If you are fortunate enough to live near a Micro Center location, you take advantage of that fact in order to get some great deals on PC hardware components. Micro Center often will offer “in-store only” deals on specific, key components such as the processor and motherboard, that are usually significantly lower than what you will find for the same part on Amazon or NewEgg.
Low Prices and Bundle Discounts
Specifically, Micro Center regularly offers very low prices on many popular AMD and Intel processors by themselves. On top of that, they will often add a $20-30 bundle discount when you buy a processor and motherboard together. In addition, there are often $10 bundle discounts for each additional component when you also buy memory kits and flash storage along with your processor and motherboard. They sometimes will even give bundle discounts on other components, such as video cards, cases, and power supplies. You should always check to see what bundle discounts are currently available when you buy any of these parts. You might even want to check with your family and friends to see if they need any parts that could be part of a bundle discount package.
Open Box Specials
Micro Center also has a very liberal return policy that results in many “open box” specials, where there is typically about a 20% additional discount for the component in the open box. I have bought many open box components over the years, and every single one of them has worked just fine. If there ever was a problem with an open box component being defective, you can return it within 30 days. To make this even more attractive, Micro Center has always honored bundle discounts on open box components (at least for me). I always ask the sales rep in advance, and once they agree, they will back you up if the cashier (or cash register) has any problem with it.
Depending on when you are buying your parts and whether you are willing to consider previous generation components, you can also save a large amount of money by purposely purchasing compatible previous generation new or open box parts instead of the latest generation components. Depending on the vendor, and the specific parts in question, this can be a great idea or not such a great idea.
For example, AMD (and the actual motherboard vendors) have done a pretty good job of maintaining both backwards and forwards compatibility with their AM4 socket motherboards that support 14nm Zen, 12nm Zen+ and 7nm Zen2 mainstream desktop processors. This gives you a lot of flexibility, both when you initially buy your components, and later, if you want to do something like get a newer, better processor.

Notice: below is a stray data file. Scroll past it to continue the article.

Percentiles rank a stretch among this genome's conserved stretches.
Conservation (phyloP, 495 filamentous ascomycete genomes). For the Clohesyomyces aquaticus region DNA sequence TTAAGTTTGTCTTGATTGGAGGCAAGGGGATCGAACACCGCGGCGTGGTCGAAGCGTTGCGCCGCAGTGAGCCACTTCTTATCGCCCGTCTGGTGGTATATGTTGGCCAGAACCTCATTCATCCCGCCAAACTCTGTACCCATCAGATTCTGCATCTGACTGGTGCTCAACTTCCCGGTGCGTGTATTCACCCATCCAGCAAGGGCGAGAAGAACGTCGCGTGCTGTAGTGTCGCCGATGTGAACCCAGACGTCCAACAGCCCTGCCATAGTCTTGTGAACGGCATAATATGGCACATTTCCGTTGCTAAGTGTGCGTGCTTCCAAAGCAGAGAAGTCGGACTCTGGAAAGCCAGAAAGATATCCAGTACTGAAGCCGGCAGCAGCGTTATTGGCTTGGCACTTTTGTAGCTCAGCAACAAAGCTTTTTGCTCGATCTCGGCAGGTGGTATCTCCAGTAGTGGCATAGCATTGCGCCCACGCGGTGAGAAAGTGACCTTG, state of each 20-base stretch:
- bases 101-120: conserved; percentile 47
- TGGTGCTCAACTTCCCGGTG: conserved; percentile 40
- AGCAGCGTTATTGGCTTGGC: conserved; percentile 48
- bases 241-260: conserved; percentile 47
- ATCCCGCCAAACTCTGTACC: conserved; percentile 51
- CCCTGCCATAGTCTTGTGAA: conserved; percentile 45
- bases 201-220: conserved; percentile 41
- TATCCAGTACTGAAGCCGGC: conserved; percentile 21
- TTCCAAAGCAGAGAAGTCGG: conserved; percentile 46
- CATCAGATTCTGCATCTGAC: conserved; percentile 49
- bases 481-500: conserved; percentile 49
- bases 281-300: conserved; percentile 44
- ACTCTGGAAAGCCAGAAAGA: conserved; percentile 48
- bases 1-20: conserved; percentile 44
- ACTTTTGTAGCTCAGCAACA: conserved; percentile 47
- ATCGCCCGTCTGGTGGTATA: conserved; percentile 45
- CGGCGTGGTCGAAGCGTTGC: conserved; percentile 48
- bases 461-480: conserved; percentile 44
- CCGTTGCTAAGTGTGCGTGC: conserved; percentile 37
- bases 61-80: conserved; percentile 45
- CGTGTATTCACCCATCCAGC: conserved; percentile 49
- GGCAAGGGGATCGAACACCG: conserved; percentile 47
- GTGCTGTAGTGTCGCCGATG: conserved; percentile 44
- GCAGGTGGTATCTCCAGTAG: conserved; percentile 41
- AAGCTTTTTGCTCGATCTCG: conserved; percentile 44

This lets you do something like get a compatible previous generation “clearance” processor and put it in a newer generation, compatible motherboard now. Then, sometime in the future, you could pretty easily drop-in a newer generation, compatible processor in your existing system.
I recently bought a new, but previous generation 8C/16T AMD Ryzen 7 2700X processor after Thanksgiving for $129.99. This was the flagship 12nm Zen+ desktop processor that originally sold for $329.00 when it was released in April 2018. I paired it with an MSI B450 Tomahawk Max motherboard that was $94.99 after the $20 bundle discount, and a 500GB Samsung 970 EVO M.2 NVMe card that was $79.99.
I was able to reuse an existing case, power supply, discrete video card, and 32GB of DDR4-3000 RAM to build a pretty capable new system for $305.00 (not counting the sunk cost of the reused components). This system has a CPU-Z single-core score of 481.3 and a CPU-Z multi-core score of 5028.5. Those scores are not too far off of my 8C/16T AMD Ryzen 7 3700X budget gaming rig (which does 532.5 single-core and 5633.6 multi-core on CPU-Z 1.90.1).
Perhaps twelve to eighteen months from now, I might pick up a clearance priced AMD Ryzen 9 3900X or 3950X processor, and be able to drop it in that existing B450 motherboard. I have seen reputable YouTube creators already running the Ryzen 9 3900X in that exact motherboard, so I know it will work. The main missing feature from a more expensive X570 motherboard is PCIe 4.0 support.
I have shown several different ways to save a significant amount of money on new or nearly new PC components by taking advantage of the various deals and bundle discounts that you can get at Micro Center, if you happen to live near enough to one that you can physically visit the location. For AMD components, you take advantage of the broad compatibility of the current AM4 socket platform to mix and match different generation and price segment components to meet your budget and performance needs.